Garcia Torres is not alone in his interest in excavating the proposal-based assignments that began to infiltrate art curricula in the late 1960s and early 1970s. In 2008, Brooklyn-based artist Eric Doeringer recreated John Baldessari’s I will not make any more boring art, an instruction piece which students carried out for a 1971 exhibition of the artist’s work at NSCAD’s Mezzanine Gallery. Baldessari’s practice was also the subject of a 2012 exhibition at CCA Wattis Institute for Contemporary Art. “John Baldessari: Class Assignments, (Optional)” asked current CCA students to carry out the instruction notes from Baldessari’s Post-Studio class at California Institute of the Arts (CalArts). “The Experimental Impulse,” a 2011 exhibition held at REDCAT as part of the Getty’s Pacific Standard Time initiative, looked more broadly at CalArts formative years. These are just a few examples of the proliferation of contemporary projects and exhibitions based on dematerialized assignments and defunct classes from over forty years ago.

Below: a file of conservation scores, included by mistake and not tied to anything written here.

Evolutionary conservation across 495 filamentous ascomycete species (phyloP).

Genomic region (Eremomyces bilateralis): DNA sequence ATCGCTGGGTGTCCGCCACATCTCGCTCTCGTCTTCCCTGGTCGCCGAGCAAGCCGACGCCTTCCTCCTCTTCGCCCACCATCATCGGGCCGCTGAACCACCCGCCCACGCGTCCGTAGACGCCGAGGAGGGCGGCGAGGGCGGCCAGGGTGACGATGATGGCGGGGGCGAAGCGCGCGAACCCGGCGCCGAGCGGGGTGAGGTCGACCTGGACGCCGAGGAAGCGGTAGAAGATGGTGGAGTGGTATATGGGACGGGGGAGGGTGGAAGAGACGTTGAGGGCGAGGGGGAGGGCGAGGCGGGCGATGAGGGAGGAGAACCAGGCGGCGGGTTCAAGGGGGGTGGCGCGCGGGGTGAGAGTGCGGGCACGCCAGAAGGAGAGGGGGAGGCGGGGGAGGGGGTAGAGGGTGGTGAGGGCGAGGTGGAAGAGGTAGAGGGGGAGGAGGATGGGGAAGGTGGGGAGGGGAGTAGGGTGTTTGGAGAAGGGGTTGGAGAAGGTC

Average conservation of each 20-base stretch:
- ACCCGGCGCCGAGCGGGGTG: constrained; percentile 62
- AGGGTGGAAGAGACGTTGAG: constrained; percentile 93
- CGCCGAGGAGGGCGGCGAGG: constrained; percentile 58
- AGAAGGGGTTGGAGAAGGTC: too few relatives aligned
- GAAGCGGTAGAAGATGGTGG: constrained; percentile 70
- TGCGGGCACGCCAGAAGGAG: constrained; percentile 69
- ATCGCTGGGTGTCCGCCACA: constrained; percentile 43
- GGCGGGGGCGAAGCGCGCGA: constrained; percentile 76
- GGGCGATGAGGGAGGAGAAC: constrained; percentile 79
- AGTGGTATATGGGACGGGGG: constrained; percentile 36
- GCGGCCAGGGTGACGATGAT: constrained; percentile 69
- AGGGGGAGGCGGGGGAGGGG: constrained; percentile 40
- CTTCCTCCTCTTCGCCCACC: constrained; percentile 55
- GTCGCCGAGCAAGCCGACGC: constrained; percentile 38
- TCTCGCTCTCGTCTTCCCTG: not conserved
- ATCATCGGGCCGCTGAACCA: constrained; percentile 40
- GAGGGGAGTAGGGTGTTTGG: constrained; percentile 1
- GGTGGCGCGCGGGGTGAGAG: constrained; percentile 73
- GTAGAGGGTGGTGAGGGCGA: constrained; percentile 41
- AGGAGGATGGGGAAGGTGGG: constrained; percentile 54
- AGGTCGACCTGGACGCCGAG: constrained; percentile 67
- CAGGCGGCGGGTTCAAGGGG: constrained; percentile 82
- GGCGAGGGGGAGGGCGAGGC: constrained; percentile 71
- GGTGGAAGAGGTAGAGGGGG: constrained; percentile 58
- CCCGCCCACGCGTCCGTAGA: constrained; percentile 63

What Happens in Halifax Stays in Halifax (In 36 Slides)
Image courtesy of EgoDesign.CA.
This resurgence of interest could be attributed to what art historian Claire Bishop has described as the “retrospectivity” of contemporary art: the current fetish for cultural artifacts or archival materials.2 Or it could be categorized as part of the “pedagogical turn,” the term given to describe the recent profusion of artists facilitating educational activities as part of their artistic practice. However, I think this particular trend reflects something more specific: the contrast between the open experimentalism of the proposal-based assignments used at schools like CalArts and NSCAD and the hyper-professionalization of art schools today.